The U.S. Environmental Protection Agency is inviting nominations to fill vacancies on the National Drinking Water Advisory Council. Established by the Safe Drinking Water Act (SDWA), the 15-member council provides independent advice, consultation, and recommendations to the EPA Administrator on matters relating to the activities, functions, policies, and regulations required by the SDWA. EPA is filling five vacancies with three-year appointments from December 2020 through December 2023. Nominations are due July 13, 2020.
Stormwater Experts Call for Clearer Guidelines for EPA’s Industrial Stormwater Permit
In response to a call for water-sector feedback on proposed updates to the U.S. EPA’s Multi-Sector General Permit (MSGP), the Water Environment Federation (WEF) convened stormwater experts that made recommendations for “clearer permit guidelines and reiterated that effective stormwater control at the industrial level reduces regulatory burdens on the other types of EPA permittees.” WEF developed six workgroups specializing in areas such as stormwater control measures, monitoring requirements, and PAHs. Read More.
State Updates and Member Profiles
Welcome New Member!
The WateReuse Association welcomes the following new member:
Texas: El Paso Water to Recharge Aquifer with Rio Grande Water
El Paso Water is designing a new indirect potable reuse project that will take treated Rio Grande water during plentiful years and use it to recharge a local aquifer. In a recent blog post, El Paso Chief Technical Officer and WateReuse President, Gilbert Trejo, describes how the project will “bank” water in wet years so that it is available in drought years. The project will capture stormwater and receive some quantity of wastewater treated to drinking water standards. Read More.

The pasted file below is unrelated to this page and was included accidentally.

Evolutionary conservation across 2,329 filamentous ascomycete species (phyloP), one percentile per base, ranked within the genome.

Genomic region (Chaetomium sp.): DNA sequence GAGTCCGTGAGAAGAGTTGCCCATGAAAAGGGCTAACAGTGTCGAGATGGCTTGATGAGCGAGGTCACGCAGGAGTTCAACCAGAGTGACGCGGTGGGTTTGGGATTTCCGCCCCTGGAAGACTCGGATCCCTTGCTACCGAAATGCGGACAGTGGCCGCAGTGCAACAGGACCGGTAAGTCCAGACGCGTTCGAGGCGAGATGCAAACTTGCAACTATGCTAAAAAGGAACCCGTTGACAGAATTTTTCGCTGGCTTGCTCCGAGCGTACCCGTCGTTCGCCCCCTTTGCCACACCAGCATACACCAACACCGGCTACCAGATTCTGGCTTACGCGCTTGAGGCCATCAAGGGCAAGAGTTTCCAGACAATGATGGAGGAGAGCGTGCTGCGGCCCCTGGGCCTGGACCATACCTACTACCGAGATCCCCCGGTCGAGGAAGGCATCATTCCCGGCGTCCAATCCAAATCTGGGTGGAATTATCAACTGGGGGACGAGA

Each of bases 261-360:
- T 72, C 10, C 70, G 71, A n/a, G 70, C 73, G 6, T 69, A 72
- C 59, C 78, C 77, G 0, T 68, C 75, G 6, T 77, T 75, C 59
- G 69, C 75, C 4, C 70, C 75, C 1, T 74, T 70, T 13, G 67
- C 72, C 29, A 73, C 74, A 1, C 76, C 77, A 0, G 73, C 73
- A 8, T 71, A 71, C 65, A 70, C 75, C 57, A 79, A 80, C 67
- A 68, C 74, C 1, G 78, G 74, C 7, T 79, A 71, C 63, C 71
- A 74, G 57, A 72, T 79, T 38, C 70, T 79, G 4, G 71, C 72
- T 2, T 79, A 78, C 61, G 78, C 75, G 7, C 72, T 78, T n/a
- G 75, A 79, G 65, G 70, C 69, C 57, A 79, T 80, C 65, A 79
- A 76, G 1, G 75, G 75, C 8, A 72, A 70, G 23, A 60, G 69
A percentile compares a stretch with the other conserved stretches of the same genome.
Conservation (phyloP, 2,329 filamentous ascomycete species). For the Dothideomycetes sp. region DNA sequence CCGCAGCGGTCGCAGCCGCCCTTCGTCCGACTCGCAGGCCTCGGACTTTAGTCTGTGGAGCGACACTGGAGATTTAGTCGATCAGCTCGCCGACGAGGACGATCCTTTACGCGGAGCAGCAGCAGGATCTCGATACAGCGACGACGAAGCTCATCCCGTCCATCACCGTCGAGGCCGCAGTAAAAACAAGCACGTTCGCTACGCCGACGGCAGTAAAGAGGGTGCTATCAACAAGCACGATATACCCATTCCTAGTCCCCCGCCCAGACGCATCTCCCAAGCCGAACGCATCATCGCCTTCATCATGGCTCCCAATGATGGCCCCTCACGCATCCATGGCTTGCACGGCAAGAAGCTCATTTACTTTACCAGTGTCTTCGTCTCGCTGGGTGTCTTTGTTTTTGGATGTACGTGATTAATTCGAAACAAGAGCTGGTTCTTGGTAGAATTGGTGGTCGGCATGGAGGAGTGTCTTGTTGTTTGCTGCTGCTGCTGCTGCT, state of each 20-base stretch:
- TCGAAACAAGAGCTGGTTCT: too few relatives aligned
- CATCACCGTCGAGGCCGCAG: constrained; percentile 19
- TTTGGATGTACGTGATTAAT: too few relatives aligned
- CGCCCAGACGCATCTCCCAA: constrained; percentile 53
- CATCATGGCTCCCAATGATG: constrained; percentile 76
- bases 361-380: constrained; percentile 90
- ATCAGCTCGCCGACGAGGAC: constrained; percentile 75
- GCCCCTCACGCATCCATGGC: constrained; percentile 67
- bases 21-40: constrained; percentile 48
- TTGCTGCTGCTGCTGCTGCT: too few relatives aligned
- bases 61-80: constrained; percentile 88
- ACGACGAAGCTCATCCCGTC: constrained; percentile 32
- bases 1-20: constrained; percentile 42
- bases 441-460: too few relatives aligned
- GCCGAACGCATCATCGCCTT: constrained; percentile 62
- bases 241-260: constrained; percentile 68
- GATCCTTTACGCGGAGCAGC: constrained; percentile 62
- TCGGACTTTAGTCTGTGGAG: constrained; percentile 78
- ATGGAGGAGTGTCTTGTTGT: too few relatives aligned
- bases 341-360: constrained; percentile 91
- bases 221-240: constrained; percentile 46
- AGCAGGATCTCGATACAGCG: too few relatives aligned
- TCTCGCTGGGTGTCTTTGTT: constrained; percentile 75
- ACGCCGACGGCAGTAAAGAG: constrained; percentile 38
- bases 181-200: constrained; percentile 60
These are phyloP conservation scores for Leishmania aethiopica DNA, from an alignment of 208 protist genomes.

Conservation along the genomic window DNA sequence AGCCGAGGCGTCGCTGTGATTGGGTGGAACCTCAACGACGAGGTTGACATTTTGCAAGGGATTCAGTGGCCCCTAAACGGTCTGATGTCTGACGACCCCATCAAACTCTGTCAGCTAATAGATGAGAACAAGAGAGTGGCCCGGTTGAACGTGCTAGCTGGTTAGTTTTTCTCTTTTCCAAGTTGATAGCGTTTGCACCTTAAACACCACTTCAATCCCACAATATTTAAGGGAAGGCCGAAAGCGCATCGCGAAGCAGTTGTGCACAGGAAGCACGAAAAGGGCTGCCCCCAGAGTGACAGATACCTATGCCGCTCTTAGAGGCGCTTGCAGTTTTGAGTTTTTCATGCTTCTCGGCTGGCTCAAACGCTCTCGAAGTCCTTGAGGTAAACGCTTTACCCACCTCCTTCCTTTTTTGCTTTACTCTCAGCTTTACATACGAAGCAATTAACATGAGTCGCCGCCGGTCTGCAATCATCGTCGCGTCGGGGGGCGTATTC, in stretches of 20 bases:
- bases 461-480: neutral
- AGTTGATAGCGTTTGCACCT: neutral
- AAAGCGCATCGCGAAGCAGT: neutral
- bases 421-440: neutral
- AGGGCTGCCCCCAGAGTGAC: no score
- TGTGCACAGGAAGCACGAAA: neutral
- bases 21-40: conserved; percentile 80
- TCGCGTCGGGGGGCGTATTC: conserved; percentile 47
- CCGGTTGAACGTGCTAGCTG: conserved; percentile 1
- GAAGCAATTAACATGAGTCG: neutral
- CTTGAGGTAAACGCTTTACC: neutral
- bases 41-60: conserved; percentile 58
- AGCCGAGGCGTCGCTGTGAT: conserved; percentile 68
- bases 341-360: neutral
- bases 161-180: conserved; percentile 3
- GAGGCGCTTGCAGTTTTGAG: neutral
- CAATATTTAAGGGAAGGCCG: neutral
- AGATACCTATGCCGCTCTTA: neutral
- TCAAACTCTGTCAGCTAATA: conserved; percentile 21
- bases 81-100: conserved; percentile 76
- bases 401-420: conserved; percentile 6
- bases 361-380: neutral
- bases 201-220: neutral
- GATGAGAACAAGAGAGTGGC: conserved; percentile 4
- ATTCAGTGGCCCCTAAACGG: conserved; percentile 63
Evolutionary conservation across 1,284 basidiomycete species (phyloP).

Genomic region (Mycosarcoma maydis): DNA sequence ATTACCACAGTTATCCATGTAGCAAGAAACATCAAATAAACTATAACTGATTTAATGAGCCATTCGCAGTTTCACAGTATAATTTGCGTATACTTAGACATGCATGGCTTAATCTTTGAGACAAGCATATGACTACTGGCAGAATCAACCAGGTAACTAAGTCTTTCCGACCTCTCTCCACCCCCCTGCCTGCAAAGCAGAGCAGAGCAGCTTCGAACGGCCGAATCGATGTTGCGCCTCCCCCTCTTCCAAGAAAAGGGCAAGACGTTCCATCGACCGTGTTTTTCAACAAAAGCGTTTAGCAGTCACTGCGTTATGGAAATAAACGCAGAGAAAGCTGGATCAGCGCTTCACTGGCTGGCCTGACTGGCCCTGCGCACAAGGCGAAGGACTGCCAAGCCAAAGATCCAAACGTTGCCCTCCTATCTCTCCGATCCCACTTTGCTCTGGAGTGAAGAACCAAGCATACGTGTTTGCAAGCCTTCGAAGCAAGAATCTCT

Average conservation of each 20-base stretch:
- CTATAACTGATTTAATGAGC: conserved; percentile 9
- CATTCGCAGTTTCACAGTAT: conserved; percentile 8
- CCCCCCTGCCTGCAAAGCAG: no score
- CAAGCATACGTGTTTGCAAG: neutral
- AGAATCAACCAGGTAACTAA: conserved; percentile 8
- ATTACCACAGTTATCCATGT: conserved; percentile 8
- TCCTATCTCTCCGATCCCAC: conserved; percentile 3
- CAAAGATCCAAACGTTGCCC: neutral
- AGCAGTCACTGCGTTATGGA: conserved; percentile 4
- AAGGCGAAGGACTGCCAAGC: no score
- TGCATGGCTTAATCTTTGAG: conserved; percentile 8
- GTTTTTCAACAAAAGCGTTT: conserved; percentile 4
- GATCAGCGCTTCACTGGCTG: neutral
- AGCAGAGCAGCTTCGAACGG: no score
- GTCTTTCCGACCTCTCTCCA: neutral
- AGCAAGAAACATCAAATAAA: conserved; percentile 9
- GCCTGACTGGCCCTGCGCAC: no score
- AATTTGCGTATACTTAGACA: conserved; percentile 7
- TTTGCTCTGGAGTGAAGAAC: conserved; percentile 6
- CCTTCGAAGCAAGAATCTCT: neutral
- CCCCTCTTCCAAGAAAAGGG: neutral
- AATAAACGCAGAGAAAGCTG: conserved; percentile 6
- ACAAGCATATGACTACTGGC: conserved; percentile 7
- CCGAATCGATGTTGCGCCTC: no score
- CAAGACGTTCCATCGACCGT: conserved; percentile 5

Wyoming: DEQ Provides First-Ever Permits to Land Apply Cleaned Produced Water
The Wyoming Department of Environmental Quality (DEQ) approved a first of its kind permits allowing Encore Green Environmental to land apply uncontaminated produced water that meets the state’s water quality standards in three counties. Encore Green works with energy companies and ranchers to recycle produced water from oil and gas drilling to improve Wyoming’s soil, air, and vegetation. These permits build upon Encore Green’s initial permit for a pilot project with ranchers. Read More.